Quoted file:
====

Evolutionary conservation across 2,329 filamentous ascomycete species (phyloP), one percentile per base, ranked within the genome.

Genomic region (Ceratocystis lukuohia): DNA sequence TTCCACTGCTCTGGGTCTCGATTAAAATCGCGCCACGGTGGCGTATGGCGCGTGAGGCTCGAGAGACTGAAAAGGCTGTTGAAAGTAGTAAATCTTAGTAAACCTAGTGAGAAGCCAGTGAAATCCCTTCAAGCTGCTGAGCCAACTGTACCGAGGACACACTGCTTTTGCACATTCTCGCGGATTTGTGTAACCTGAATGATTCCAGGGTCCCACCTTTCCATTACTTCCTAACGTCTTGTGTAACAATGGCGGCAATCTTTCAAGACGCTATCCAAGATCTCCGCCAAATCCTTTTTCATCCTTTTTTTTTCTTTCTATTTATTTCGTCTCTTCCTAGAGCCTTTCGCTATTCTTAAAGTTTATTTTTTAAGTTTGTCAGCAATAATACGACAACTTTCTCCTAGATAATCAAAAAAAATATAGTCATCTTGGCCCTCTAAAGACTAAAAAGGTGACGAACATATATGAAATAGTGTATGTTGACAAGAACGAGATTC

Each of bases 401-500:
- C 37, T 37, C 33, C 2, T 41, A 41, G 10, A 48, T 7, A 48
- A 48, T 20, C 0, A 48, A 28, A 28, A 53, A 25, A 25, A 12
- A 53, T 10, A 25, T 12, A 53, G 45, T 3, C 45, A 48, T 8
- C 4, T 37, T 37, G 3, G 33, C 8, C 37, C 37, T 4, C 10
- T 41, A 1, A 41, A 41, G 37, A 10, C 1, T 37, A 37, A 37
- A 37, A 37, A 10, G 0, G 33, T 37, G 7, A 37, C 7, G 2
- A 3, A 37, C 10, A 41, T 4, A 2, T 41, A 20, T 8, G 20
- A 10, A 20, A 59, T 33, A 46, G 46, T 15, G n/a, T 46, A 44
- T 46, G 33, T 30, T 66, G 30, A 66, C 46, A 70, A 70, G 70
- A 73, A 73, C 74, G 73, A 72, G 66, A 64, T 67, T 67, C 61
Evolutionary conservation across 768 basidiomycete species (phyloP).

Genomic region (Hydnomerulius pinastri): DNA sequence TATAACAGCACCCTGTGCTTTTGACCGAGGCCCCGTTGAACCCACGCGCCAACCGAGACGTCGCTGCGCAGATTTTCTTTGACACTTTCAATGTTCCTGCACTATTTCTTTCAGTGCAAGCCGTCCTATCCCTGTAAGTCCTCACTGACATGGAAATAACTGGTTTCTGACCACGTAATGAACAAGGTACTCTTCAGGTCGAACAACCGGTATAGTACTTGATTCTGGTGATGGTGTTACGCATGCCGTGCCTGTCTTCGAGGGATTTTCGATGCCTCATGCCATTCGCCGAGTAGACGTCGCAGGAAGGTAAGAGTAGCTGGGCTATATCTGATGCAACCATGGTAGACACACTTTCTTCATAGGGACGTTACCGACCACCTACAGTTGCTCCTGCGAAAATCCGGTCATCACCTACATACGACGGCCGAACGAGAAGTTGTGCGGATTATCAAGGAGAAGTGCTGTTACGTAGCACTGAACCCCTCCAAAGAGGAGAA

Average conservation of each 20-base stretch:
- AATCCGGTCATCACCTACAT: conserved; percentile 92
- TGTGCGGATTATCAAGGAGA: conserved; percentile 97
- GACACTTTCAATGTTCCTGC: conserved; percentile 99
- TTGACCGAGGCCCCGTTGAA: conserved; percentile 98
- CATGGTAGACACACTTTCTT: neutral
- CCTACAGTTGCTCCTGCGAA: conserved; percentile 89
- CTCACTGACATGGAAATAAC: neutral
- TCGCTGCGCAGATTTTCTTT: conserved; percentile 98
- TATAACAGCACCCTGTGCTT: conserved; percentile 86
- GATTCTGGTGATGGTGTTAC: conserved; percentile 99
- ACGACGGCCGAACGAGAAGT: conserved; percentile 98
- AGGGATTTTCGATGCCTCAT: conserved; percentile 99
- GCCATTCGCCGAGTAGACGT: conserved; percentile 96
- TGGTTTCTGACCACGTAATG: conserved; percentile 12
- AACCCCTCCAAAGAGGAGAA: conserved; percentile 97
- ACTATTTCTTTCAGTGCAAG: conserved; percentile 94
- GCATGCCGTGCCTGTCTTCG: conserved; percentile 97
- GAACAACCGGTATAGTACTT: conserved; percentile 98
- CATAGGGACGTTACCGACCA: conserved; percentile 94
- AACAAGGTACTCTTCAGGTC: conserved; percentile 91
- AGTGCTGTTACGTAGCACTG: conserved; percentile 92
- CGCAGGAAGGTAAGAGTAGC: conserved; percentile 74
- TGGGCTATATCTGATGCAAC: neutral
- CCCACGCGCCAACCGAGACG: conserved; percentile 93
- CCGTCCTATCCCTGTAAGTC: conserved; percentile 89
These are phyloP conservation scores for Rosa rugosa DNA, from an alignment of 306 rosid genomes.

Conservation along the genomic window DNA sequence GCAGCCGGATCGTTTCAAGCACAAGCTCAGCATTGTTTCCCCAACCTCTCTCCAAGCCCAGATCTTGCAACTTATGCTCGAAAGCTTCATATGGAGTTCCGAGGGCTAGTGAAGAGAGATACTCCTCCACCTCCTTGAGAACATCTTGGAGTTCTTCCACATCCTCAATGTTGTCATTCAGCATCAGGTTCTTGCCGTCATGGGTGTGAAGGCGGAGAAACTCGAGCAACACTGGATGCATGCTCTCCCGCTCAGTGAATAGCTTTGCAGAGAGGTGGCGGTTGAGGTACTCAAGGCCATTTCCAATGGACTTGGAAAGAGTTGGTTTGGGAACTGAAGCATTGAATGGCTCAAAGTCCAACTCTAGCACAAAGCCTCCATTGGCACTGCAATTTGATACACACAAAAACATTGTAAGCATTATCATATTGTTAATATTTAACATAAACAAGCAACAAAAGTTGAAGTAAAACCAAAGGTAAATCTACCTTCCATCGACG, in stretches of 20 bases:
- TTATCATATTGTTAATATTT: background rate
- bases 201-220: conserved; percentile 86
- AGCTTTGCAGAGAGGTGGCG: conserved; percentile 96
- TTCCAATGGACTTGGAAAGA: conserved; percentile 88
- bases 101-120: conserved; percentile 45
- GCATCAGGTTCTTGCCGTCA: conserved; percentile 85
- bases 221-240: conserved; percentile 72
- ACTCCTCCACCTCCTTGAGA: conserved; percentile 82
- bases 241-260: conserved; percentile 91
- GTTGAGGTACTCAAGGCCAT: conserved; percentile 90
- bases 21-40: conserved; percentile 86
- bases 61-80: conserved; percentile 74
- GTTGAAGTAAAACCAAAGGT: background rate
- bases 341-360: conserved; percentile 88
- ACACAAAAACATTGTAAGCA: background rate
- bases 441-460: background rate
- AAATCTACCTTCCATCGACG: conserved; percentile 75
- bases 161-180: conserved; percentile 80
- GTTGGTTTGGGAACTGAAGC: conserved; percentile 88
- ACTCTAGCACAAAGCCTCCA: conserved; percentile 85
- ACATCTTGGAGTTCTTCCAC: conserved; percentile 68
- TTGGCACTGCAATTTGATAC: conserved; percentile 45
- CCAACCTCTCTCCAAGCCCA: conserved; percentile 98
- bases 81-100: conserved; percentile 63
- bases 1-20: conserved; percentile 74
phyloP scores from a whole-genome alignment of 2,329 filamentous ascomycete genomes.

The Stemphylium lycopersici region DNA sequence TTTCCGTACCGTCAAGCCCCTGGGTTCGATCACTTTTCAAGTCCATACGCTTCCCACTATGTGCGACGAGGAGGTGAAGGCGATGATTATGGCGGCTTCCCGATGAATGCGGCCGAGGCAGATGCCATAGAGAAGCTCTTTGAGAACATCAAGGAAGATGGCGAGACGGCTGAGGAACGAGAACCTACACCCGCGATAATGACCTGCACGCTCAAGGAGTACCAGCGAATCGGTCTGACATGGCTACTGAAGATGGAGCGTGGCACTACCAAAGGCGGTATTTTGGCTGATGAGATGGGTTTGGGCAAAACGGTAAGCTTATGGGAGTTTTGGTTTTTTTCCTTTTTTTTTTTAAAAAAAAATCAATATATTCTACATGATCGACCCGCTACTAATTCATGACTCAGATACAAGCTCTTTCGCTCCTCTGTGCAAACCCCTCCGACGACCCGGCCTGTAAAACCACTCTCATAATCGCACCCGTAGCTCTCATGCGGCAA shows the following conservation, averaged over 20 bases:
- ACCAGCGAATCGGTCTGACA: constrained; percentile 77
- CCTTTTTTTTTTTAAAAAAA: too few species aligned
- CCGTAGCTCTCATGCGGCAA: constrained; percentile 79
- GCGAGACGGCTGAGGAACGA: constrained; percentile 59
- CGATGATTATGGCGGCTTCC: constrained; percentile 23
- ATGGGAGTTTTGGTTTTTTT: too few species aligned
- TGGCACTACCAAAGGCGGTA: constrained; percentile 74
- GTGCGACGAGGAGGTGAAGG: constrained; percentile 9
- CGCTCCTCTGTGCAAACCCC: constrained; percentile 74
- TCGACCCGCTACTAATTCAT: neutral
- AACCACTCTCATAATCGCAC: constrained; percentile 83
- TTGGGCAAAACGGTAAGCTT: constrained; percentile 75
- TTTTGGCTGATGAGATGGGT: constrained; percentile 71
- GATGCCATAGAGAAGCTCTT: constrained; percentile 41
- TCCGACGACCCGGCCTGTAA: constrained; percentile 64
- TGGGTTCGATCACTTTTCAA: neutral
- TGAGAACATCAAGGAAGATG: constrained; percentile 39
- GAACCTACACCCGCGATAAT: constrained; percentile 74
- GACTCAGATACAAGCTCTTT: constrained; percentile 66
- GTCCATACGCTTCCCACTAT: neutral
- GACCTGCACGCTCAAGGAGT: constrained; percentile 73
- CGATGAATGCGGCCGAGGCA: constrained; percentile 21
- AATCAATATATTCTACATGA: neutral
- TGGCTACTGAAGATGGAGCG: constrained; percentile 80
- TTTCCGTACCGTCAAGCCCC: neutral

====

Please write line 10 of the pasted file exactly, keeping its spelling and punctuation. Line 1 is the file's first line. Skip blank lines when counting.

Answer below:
- A 3, A 37, C 10, A 41, T 4, A 2, T 41, A 20, T 8, G 20